• APDM mobility lab8 computerized posturography for modified Clinical Test of Sensory Integration of Balance (mCTSIB) and instrumented gait, available through APDM Wearable Technologies Inc, Portland, Ore. For many individuals with true vertigo or dizziness, these assessments are where individuals feel uncomfortable or insecure about their balance. From the clinician’s perspective, we are learning what system (visual, vestibular, somatosensory) the individual relies on and/or where there is a deficit.
  • Adjustable tables with tilting headrest9,10 or wider mat platforms11, such as the Hausmann Upholstered Mat Platform by Hausmann Industries Inc in Northvale, NJ, allow for postural changes of the head into flexion and allow for height adjustment for body mechanics of the clinician as well as ability for support of lower extremities on the floor. This allows for increased patient comfort and ease. A variety of adjustable tables with tilting headrests are on the market, including the PT 250 and PT 350 tables, from Oakworks Medical Inc, New Freedom, Pa, as well as the 3 Section “Sierra” BAL 1060 table, offered by Stonehaven Medical Balance, Yorba Linda, Calif.
  • The RehabHarness by M.A.S.S Rehab Inc in Englewood, Ohio, body weight support harness12 with Landice treadmill13 from Landice, Randolph, NJ, and NeuroCom SMART Balance Master by Natus Medical Inc, San Carlos, Calif14 allow the clinician to introduce a more complex and rehabilitative environment to address visual, somatosensory, and vestibular mismatch to begin reintegration of the balance system. The harness is built to provide a safe environment for an individual to practice, which is critical for building confidence.

When seeking an optimized outcome for patients, there are three keys to success:

1) Listening

2) Therapist education and confidence with accurate diagnosis

3) Effective patient education. For successful education, the clinician should take time to explain expectations toward resolution (despite perfect treatment) (ie, symptoms 10 to 24 hours post-treatment).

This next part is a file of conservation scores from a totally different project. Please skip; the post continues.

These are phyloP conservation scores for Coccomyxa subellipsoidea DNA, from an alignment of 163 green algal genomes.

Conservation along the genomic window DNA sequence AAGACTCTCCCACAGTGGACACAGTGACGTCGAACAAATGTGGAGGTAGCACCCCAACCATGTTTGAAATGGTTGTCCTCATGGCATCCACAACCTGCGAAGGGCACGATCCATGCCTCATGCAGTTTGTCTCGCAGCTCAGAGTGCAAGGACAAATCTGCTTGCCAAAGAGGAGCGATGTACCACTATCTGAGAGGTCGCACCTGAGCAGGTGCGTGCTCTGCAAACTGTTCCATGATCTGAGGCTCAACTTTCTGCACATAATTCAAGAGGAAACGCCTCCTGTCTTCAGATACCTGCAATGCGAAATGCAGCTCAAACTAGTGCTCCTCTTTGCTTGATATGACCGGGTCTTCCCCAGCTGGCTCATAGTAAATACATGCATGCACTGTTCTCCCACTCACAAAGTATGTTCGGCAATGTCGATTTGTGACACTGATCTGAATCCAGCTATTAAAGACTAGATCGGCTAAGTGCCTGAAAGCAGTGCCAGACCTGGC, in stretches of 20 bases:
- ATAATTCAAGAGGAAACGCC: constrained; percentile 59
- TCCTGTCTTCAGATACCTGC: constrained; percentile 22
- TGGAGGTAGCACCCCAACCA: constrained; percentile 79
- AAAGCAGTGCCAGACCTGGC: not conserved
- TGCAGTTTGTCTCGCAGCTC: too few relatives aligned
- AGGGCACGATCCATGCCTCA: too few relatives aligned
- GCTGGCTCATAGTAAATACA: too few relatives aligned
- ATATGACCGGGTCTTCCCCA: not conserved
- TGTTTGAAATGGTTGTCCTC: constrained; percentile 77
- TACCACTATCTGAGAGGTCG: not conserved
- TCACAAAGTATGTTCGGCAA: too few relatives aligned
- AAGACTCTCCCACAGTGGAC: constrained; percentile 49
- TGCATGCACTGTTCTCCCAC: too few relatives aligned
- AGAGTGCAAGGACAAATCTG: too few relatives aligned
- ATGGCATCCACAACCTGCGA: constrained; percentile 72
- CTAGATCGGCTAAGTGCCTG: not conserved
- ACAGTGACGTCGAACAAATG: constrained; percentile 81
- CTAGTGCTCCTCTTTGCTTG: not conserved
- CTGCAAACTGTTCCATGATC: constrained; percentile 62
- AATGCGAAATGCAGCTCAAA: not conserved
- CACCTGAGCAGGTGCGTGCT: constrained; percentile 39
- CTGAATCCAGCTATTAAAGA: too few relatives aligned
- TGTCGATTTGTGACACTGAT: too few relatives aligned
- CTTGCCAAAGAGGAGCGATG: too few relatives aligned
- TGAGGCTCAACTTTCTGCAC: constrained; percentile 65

The prevalence of vertigo is high. Understanding the patient perspective will aid in patient rapport, improve patient care, and target specific intervention strategies. Individuals with these symptoms are highly motivated to recover. When paired with proper education, this motivation can greatly improve compliance in vestibular rehabilitation and expedite recovery. PTP

Kelsi Smith, PT, DPT, received her Doctorate in Physical Therapy from Washington University in St Louis in 2014. She is currently employed at Northwest Rehabilitation Associates in Salem, Ore. Her primary patient population includes multiple sclerosis (MS), Parkinson’s disease, stroke, vestibulopathy, healthy aging, and imbalance. Smith is also a lab assistant for second-year students at a local university and promotes health and wellness through exercise in the diabetic population. She does not endorse any specific product or company. Her clinical interests include use of aquatic therapy in MS, evidence-based management of vestibulopathy, and dual-task challenges in patients with neurological conditions. For more information, contact [email protected].


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  16. ZeroGTM. Aretech LLC. Ashburn, VA. Accessed June 11, 2015.
  17. Ceiling mounted track system and harness. Solo-Step. Sioux Falls, SD. Accessed June 11, 2015.
  18. SafeGait 360° Balance and Mobility Trainer. Gorbel Medical. Fishers, NY. Accessed June 11, 2015.
  19. Biodex BalanceTM SD. Biodex Medical Systems. Shirley, NY. Accessed June 11, 2015.
  20. PROPRIO® Reactive Balance System. Perry Dynamics. Decatur, Ill. Accessed June 11, 2015.